For the past few years, I’ve worked in elementary-school classrooms, and occasionally children have confided to me that they spend their afternoons and summers with baby sitters or in daycare and that they wish their career-driven moms were more available. When it’s time to write an essay about what they did on the weekend or during vacations, they list their favorite video games. Sometimes, I can’t help comparing their lives to my idyllic summers as a kid. While my mom watered her sweet peas and sipped bourbon, I’d ride my bicycle to a library a couple of miles away and load up on all the juvenile fiction about heroic dogs that my handlebar basket could hold. I have an image of a small mom and pop hamburger stand nearby where I’d stop and buy a cherry snow cone for about 10 cents, and I can still remember sitting in the shade savoring that sweet frozen ice before my hot ride home.
But there are other images that are less benevolent: for instance, the image of the man who came to our house and collected the garbage every week. He was a strong, burly African-American man—a man the size of a linebacker—and he would come through our back gate with a huge metal trash container hoisted up on one shoulder, his right arm circled around it to hold it in place. He’d dump the contents of our garbage can into his larger container and then heave the load up on his shoulder and go on to the next house. I realize now that he probably bore the weight of several cans of trash before he dumped the whole load into the garbage truck itself and started over, but at the time, it didn’t occur to me that he deserved better working conditions. I knew a white man delivered dairy products to our front porch, but the man who came through the back gate lived in the same shadows as the men who came into my father’s gas station and gave him trouble. One of those men tried to rob my father one night, and when the police caught up with him, they beat him senseless. I didn’t see it happen, of course—I only heard about it—but it’s another image I have: a man who pulled a gun on a gas-station attendant and ended up with his head so battered he almost died.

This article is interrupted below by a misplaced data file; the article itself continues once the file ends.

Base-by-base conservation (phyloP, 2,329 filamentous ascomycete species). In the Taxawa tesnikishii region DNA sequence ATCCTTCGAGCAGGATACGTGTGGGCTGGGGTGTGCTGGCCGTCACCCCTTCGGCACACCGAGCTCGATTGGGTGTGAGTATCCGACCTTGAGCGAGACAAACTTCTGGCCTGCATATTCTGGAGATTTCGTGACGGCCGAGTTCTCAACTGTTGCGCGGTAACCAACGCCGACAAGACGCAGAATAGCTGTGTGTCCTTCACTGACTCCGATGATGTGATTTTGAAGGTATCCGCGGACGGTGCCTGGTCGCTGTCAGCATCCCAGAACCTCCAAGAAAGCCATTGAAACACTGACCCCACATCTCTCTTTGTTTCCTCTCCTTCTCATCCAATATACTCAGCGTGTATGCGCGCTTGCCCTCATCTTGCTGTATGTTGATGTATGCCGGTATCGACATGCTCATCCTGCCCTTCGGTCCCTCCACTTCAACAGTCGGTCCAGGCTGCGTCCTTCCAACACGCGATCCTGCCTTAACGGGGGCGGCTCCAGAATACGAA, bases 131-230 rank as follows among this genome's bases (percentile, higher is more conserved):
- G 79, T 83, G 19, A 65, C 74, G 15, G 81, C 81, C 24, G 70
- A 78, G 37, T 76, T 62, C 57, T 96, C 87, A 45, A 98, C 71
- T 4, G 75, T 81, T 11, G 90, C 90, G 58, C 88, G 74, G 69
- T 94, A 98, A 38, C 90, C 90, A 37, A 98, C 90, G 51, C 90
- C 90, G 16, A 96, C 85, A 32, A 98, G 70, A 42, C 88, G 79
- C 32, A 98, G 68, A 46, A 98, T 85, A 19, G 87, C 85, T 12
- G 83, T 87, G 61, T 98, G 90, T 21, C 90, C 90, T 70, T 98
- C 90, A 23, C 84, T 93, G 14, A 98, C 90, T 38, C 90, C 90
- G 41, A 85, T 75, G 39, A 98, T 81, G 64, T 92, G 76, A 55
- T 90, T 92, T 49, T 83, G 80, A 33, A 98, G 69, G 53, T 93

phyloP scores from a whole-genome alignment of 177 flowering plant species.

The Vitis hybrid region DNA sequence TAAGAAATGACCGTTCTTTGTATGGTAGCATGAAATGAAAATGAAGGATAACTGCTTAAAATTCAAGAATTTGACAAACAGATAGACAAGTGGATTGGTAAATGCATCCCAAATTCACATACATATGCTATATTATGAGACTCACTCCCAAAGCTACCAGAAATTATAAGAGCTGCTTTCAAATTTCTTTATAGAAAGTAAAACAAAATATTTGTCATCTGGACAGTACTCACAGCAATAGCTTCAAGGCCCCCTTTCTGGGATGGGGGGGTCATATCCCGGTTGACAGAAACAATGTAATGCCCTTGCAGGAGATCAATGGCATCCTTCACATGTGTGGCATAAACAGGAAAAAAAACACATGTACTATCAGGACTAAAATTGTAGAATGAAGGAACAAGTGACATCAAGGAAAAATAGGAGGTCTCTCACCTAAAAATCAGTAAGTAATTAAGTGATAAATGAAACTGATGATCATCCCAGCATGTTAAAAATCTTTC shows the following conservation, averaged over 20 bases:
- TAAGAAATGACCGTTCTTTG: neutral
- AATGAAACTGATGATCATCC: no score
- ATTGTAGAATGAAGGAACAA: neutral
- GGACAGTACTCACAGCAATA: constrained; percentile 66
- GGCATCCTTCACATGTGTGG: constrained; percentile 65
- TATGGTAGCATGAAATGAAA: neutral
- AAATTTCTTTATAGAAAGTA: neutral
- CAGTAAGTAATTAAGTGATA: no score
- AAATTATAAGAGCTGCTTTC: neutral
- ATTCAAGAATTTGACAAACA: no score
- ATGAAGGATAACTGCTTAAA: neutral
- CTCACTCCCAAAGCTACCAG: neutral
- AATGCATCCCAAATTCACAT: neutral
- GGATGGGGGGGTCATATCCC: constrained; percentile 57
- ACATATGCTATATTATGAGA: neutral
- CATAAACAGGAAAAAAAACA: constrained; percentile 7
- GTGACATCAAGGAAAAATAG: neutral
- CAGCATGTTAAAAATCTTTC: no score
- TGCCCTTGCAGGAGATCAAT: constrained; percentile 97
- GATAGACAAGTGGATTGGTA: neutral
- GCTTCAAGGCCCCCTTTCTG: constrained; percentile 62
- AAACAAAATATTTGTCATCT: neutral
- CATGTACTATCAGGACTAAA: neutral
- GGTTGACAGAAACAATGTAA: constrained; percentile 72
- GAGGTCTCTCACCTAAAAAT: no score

In some ways, life has improved in the past 40 years, and in other ways, it’s deteriorated. It still saddens me to watch my 16-year-old and 13-year-old turn to electronic games, TV and chat rooms for their entertainment instead of climbing on a bicycle or grabbing a book, but on the plus side, they have a far better understanding of the world than I did at their ages. They can’t know what it was like for my father to grow up during the Depression and help support his family when he was 11 years old—and then later support a family by pumping gas in an impoverished section of town—any more than they can know what it was like to be an African-American hauling a back-breaking load of the white man’s garbage. Neither could I back then. But at least my kids aren’t utterly blind to social, economic and racial issues like I was.
I don’t berate myself for not comprehending what was happening right under my nose in the late ’50s and early ’60s—my father’s work-weary rage, my mother’s alcohol problem and the racism no one discussed—because it was a different era. I’m just glad my sons have had the chance to form their personal outlooks based on the information they’ve received from improved school curricula, diverse media sources and open discussions in our household. They’re aware of hardship and prejudice, and they know how those factors can shape a person’s attitude and behavior. Maybe they’re too focused on modern technology most of the time, and maybe they should pull their dusty bicycles out of the garage more often, but my kids would take a look at who delivered the milk and who collected the trash, and they’d grasp the implications immediately. My younger son has even questioned me about why we live in predominantly Caucasian El Dorado Hills, and I detect the disapproval in his voice. I don’t have a good answer, except to say that we bought an old house in the hills on his dad’s Veterans Affairs loan because we were hoping for a rural environment.
The things my kids know, compared with the things I didn’t know when I owned that Spitfire, make me want to LMAO. Either that or go brood in my flowerbeds with a glass of gin.